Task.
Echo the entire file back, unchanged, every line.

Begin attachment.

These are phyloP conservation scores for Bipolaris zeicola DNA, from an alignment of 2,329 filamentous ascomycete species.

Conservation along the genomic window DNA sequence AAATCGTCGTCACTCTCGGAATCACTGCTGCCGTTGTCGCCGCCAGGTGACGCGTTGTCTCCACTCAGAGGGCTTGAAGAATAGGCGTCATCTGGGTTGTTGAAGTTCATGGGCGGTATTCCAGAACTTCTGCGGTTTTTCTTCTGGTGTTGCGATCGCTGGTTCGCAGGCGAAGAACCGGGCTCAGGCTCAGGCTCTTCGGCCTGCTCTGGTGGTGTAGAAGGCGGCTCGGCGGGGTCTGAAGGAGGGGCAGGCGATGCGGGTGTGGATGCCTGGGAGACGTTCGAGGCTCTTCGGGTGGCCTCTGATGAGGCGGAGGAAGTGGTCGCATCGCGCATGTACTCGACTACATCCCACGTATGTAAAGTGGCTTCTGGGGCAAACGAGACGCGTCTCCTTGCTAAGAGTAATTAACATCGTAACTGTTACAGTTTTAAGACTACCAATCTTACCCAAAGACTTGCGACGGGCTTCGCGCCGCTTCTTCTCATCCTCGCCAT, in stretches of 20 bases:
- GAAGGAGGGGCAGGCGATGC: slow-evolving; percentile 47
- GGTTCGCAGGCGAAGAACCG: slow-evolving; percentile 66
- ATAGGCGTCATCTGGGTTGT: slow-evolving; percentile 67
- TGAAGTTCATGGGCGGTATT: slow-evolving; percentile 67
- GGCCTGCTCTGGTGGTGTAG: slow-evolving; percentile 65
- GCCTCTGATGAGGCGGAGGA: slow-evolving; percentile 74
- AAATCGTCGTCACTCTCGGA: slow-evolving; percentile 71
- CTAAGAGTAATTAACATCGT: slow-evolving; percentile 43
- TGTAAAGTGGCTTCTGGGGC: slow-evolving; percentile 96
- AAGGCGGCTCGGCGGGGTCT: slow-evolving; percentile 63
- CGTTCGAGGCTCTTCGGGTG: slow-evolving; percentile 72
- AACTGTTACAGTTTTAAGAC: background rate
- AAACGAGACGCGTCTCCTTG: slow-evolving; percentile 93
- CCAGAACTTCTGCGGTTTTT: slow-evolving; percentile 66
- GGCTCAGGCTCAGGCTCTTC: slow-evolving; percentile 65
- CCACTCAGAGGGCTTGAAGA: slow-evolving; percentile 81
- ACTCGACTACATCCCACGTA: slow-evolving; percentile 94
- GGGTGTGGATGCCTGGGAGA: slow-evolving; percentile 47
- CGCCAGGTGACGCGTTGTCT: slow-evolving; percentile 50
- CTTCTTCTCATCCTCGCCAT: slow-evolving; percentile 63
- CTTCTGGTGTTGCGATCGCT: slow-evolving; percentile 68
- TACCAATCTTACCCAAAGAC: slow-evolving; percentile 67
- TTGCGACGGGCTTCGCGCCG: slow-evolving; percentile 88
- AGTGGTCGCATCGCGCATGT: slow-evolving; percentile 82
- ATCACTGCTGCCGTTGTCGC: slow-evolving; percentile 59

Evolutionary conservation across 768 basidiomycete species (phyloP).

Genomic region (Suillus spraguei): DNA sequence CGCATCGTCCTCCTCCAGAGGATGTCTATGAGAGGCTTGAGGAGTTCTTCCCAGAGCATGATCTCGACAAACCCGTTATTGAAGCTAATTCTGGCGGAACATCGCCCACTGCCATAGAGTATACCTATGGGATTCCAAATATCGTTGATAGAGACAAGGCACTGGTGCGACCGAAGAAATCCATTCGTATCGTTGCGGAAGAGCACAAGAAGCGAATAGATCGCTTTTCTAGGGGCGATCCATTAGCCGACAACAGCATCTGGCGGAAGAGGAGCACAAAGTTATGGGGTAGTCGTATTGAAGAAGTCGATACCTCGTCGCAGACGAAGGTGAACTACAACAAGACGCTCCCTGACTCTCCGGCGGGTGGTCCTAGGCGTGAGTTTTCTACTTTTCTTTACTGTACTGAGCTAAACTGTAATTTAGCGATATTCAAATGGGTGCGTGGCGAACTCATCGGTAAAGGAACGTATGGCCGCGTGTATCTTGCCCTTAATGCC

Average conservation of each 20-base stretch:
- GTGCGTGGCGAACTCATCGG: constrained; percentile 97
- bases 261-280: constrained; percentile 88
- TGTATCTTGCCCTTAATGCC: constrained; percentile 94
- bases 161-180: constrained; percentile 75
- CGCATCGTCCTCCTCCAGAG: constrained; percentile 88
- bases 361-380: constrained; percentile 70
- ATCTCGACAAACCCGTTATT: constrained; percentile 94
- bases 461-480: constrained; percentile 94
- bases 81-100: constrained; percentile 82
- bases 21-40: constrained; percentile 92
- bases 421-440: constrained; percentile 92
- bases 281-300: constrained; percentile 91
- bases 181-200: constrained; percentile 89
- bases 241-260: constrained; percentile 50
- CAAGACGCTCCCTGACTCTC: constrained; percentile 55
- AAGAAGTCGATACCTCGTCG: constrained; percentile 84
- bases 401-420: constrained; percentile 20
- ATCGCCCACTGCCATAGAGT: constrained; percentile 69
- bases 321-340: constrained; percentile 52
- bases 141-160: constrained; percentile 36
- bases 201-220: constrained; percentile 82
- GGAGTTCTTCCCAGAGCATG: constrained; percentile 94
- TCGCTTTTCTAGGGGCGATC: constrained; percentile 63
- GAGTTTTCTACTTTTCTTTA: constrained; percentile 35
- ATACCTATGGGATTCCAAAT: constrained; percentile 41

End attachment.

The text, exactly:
These are phyloP conservation scores for Bipolaris zeicola DNA, from an alignment of 2,329 filamentous ascomycete species.

Conservation along the genomic window DNA sequence AAATCGTCGTCACTCTCGGAATCACTGCTGCCGTTGTCGCCGCCAGGTGACGCGTTGTCTCCACTCAGAGGGCTTGAAGAATAGGCGTCATCTGGGTTGTTGAAGTTCATGGGCGGTATTCCAGAACTTCTGCGGTTTTTCTTCTGGTGTTGCGATCGCTGGTTCGCAGGCGAAGAACCGGGCTCAGGCTCAGGCTCTTCGGCCTGCTCTGGTGGTGTAGAAGGCGGCTCGGCGGGGTCTGAAGGAGGGGCAGGCGATGCGGGTGTGGATGCCTGGGAGACGTTCGAGGCTCTTCGGGTGGCCTCTGATGAGGCGGAGGAAGTGGTCGCATCGCGCATGTACTCGACTACATCCCACGTATGTAAAGTGGCTTCTGGGGCAAACGAGACGCGTCTCCTTGCTAAGAGTAATTAACATCGTAACTGTTACAGTTTTAAGACTACCAATCTTACCCAAAGACTTGCGACGGGCTTCGCGCCGCTTCTTCTCATCCTCGCCAT, in stretches of 20 bases:
- GAAGGAGGGGCAGGCGATGC: slow-evolving; percentile 47
- GGTTCGCAGGCGAAGAACCG: slow-evolving; percentile 66
- ATAGGCGTCATCTGGGTTGT: slow-evolving; percentile 67
- TGAAGTTCATGGGCGGTATT: slow-evolving; percentile 67
- GGCCTGCTCTGGTGGTGTAG: slow-evolving; percentile 65
- GCCTCTGATGAGGCGGAGGA: slow-evolving; percentile 74
- AAATCGTCGTCACTCTCGGA: slow-evolving; percentile 71
- CTAAGAGTAATTAACATCGT: slow-evolving; percentile 43
- TGTAAAGTGGCTTCTGGGGC: slow-evolving; percentile 96
- AAGGCGGCTCGGCGGGGTCT: slow-evolving; percentile 63
- CGTTCGAGGCTCTTCGGGTG: slow-evolving; percentile 72
- AACTGTTACAGTTTTAAGAC: background rate
- AAACGAGACGCGTCTCCTTG: slow-evolving; percentile 93
- CCAGAACTTCTGCGGTTTTT: slow-evolving; percentile 66
- GGCTCAGGCTCAGGCTCTTC: slow-evolving; percentile 65
- CCACTCAGAGGGCTTGAAGA: slow-evolving; percentile 81
- ACTCGACTACATCCCACGTA: slow-evolving; percentile 94
- GGGTGTGGATGCCTGGGAGA: slow-evolving; percentile 47
- CGCCAGGTGACGCGTTGTCT: slow-evolving; percentile 50
- CTTCTTCTCATCCTCGCCAT: slow-evolving; percentile 63
- CTTCTGGTGTTGCGATCGCT: slow-evolving; percentile 68
- TACCAATCTTACCCAAAGAC: slow-evolving; percentile 67
- TTGCGACGGGCTTCGCGCCG: slow-evolving; percentile 88
- AGTGGTCGCATCGCGCATGT: slow-evolving; percentile 82
- ATCACTGCTGCCGTTGTCGC: slow-evolving; percentile 59

Evolutionary conservation across 768 basidiomycete species (phyloP).

Genomic region (Suillus spraguei): DNA sequence CGCATCGTCCTCCTCCAGAGGATGTCTATGAGAGGCTTGAGGAGTTCTTCCCAGAGCATGATCTCGACAAACCCGTTATTGAAGCTAATTCTGGCGGAACATCGCCCACTGCCATAGAGTATACCTATGGGATTCCAAATATCGTTGATAGAGACAAGGCACTGGTGCGACCGAAGAAATCCATTCGTATCGTTGCGGAAGAGCACAAGAAGCGAATAGATCGCTTTTCTAGGGGCGATCCATTAGCCGACAACAGCATCTGGCGGAAGAGGAGCACAAAGTTATGGGGTAGTCGTATTGAAGAAGTCGATACCTCGTCGCAGACGAAGGTGAACTACAACAAGACGCTCCCTGACTCTCCGGCGGGTGGTCCTAGGCGTGAGTTTTCTACTTTTCTTTACTGTACTGAGCTAAACTGTAATTTAGCGATATTCAAATGGGTGCGTGGCGAACTCATCGGTAAAGGAACGTATGGCCGCGTGTATCTTGCCCTTAATGCC

Average conservation of each 20-base stretch:
- GTGCGTGGCGAACTCATCGG: constrained; percentile 97
- bases 261-280: constrained; percentile 88
- TGTATCTTGCCCTTAATGCC: constrained; percentile 94
- bases 161-180: constrained; percentile 75
- CGCATCGTCCTCCTCCAGAG: constrained; percentile 88
- bases 361-380: constrained; percentile 70
- ATCTCGACAAACCCGTTATT: constrained; percentile 94
- bases 461-480: constrained; percentile 94
- bases 81-100: constrained; percentile 82
- bases 21-40: constrained; percentile 92
- bases 421-440: constrained; percentile 92
- bases 281-300: constrained; percentile 91
- bases 181-200: constrained; percentile 89
- bases 241-260: constrained; percentile 50
- CAAGACGCTCCCTGACTCTC: constrained; percentile 55
- AAGAAGTCGATACCTCGTCG: constrained; percentile 84
- bases 401-420: constrained; percentile 20
- ATCGCCCACTGCCATAGAGT: constrained; percentile 69
- bases 321-340: constrained; percentile 52
- bases 141-160: constrained; percentile 36
- bases 201-220: constrained; percentile 82
- GGAGTTCTTCCCAGAGCATG: constrained; percentile 94
- TCGCTTTTCTAGGGGCGATC: constrained; percentile 63
- GAGTTTTCTACTTTTCTTTA: constrained; percentile 35
- ATACCTATGGGATTCCAAAT: constrained; percentile 41